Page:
Pop culture didn't help me escape from the politics of that year. The most major offender, Disney, wasn't producing cartoons and was just spewing out live action scum from It's A Crap Productions, like Hannah Montana, and the movie High School Musical. I just felt jaded with Cartoon Network and Nickelodeon, feeling that the both of them had gone past their prime, with the latter producing lame Disney kidcom knockoffs (unfortunately, I wasn't interested in Avatar: The Last Airbender at the time). I was also one of those whiners who bemoaned the apparent eradication of traditional animation as 3-D animation was becoming more present (I have since outgrown that and, while I still love traditional animation, I feel that 3-D animation is the animation industry advancing and progressing).
As much as I ragged on the year, there were positives in 2006. That year, I started getting interested in 24; it was the season with the deadly nerve gas and the Nixon-like Charles Logan, widely considered to be one of the best seasons of the show. I was still interested in Survivor back then (it was the one where the tribes were controversially split by race); it was still watchable, particularly the contestant Ozzy, if anyone remembers him. For middle school graduation, I got a DVD set of Monty Python's Flying Circus and (possibly all three) Cro video tapes. I ended going to BCIT Medford for high school and escaping Riverside for good, at least in terms of education. After a few years’ worth of reading about it on IMDb and Wikipedia (especially with the “Cartoon Wars” controversy—another negative of 2006), I finally managed to watch South Park for the first time and ended up enjoying it. The first episode I saw was “Go God Go XII,” laughing a lot at the scene where Cartman, in the future, uses the time-prank-call-phone to try to convince his past self not to freeze himself to wait for the Wii. As for the political negativity and cringe starting to engulf me that year, I managed to find catharsis.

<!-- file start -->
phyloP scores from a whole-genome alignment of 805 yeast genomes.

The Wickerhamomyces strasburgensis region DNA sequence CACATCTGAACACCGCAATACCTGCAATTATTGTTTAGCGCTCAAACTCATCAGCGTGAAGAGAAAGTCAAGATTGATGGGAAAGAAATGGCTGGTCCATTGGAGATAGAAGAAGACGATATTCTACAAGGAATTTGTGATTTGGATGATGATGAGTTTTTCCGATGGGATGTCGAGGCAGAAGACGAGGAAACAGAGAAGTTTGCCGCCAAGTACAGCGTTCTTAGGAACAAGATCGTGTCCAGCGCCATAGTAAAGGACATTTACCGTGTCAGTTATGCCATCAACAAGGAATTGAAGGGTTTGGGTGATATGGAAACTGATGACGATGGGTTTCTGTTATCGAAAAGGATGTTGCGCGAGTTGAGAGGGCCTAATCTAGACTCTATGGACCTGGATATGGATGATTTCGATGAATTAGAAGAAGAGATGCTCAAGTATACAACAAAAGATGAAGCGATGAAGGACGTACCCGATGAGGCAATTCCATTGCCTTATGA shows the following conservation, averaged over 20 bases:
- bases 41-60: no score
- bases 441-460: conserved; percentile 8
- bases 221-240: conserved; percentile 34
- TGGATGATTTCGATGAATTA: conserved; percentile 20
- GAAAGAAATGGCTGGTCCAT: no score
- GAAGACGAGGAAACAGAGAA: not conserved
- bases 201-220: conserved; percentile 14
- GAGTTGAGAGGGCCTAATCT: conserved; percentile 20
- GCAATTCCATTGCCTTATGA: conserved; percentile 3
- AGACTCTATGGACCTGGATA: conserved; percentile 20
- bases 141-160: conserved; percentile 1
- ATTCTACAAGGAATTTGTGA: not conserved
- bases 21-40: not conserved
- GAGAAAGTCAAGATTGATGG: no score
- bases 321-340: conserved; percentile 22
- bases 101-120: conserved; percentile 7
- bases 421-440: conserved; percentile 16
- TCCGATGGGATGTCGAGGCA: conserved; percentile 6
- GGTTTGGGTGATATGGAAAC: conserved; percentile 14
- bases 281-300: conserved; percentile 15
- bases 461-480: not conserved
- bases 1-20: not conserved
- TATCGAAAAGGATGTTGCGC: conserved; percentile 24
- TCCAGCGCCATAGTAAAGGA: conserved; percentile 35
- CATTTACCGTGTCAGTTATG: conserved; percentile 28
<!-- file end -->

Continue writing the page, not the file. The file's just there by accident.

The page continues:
One of my hobbies then, like now, was writing little stories, usually in a screenplay or treatment-like format, and mainly in disjointed ideas, when I had little-to-no grasp on story structure, symbolism, and compression. One such story was called A Utopian Dystopia, set in a fascist America, and meant to be a sociopolitical satire of dystopian stories like 1984 and current events in the vein of films like Dr. Strangelove and Brazil (which I had recently heard of and first watched in 2006), featuring the GOP as a far-right fascist party ruling America exterminating minorities, LGBT people, Democrats, and anyone else who dared lean left (even in the slightest). Partially inspired by the politics of the time, I’ve still developed that idea over many years, with it evolving with my politics. For the curious, the story, however much I focus on it and change it, it would be very much, much darker now and probably be too implausible to successfully suspend the audience’s disbelief.
Well, what can I say? 2006 certainly wasn’t a walk in the park. I might’ve labeled it to be the worst year, or a really awful one, back then, but I won’t now. Hell, I might not even give the moniker to 2020 or 2021.
Maybe 2036 will see an even more extreme version of the woke throwing straight white men into death camps along with anybody on both sides of the spectrum who dares question their power, developing GITMO-like torture prisons. Perhaps 2042 will officially be the year the GOP goes full-on fascist, setting America back to the pre-colonial era not unlike Gilead and will re-introduce Jim Crow and slavery. 2060 could possibly bring another, deadly, life-altering pandemic that could take so lengthy and tedious that it would make the COVID-19 pandemic look like it lasted a few months. Or 2071 could be the year when nuclear war starts.
Hoh boy, can’t wait for the future...
Recently, while looking at my graphic design portfolio (creating PDFs from the images to show to potential employers) I noticed that even though I added all the images previously this year, a few of the pictures still didn't show up for some reason (even though they all appeared earlier this year). I ended up fixing this by either shrinking the size of images, like shaving off the height, or adding all the images into one group per project (like in my Memory Thesis movie poster project, all the sketches were previously on three different images/slides and are now one big image).
While my design portfolio seems to be solved for now, while recently looking at my webcomics, I noticed that issue #1, "The End", of Americus Video (normally 14 pages) stopped at page 12. Similarly, the "Halloween" issue of The Sbuirrels, also 14 pages, stopped at page 12. I thought if people who had recently bought The Holy Trinity would view "The End" online and find it odd that the first issue stops with two pages left and clicking the next arrow would bring them back to the beginning of the issue.